Thursday, April 12, 2012

War on the Horizon.

Whispers of war between Sudan and South Sudan echo in my ears. My heart aches. My bones shake.

Straining my eyes for a better view, turning my ears to the faintest rumble,  I crouch in closer. Could war really be coming? Lord, no. Please, no.

What are these whispers?
Sudan is building its army.
Disputed towns have been sacked.
Peace negotiations have been suspended.

Please pray for the peace of South Sudan. Pray for this fledgling nation to find its feet. Also pray for Sudan. Pray that peace would rule the hearts of its leaders and that love would lace their actions.


Sunday, April 8, 2012

Walking the Streets.

On my last day in Tonj, I went for one last walk in town. I wanted to get a few gifts --if they were to be found-- but I also wanted one last goodbye.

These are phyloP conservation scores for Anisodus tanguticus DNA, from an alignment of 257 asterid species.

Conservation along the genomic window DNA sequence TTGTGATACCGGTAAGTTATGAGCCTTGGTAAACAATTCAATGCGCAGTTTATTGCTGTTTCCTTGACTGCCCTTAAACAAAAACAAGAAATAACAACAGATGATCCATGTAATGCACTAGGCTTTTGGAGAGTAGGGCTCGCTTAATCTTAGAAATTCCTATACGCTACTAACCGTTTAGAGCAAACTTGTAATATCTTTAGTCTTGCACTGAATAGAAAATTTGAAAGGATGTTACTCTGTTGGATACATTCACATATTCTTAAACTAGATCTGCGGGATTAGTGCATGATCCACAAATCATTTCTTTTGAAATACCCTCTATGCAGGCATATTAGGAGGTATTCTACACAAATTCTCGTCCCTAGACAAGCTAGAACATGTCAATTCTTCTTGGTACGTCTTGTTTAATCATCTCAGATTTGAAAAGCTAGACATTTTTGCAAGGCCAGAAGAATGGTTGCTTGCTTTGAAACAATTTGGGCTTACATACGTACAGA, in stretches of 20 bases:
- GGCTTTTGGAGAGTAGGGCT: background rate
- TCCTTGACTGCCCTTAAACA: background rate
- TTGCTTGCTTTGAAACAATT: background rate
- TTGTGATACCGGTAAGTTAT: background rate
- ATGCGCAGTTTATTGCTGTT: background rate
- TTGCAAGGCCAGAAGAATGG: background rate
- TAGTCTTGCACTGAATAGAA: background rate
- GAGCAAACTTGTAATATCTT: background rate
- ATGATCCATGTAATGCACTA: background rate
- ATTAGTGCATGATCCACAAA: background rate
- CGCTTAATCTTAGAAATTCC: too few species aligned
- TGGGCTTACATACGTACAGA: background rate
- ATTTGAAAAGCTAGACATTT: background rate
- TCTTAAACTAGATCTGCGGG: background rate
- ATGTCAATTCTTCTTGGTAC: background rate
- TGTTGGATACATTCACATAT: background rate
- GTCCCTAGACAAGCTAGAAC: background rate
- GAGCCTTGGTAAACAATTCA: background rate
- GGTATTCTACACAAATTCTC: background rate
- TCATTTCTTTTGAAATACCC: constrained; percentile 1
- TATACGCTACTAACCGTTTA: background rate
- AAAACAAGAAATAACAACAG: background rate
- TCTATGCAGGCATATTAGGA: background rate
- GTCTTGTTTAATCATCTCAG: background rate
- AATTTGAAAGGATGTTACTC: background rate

As my friend Mario and I walked about, familiar faces greeted me loudly in the market. Women I’d welcomed into the antenatal program, and who even delivered with me, called me over to their stalls to greet me.

When they saw my camera, they insisted on a photo. Gathering their children in close and squaring their shoulders proudly, they stood and sat stock still for me “to make a design” of them.

I would have stayed to chat, but it was already late. Mario needed to give me something at his sister’s house. So we waved our goodbyes.

As I walked past, a wrinkled woman motioned insistently that I had my fly down. When I checked to see if she was right, laughter rippled through the crowd.

It took me a few seconds to realize she was teasing me, but then I laughed along with her another wave of laughter shook the crowd.

In South Sudan, teasing is a national sport!

Mario called me through the crowd, impatient to get to his sister’s house, so I waved my final goodbyes and walked on.

Mario has worked with In Deed and Truth ministries for years, most recently as a translator and clinic health worker. Although he is young, his English is great.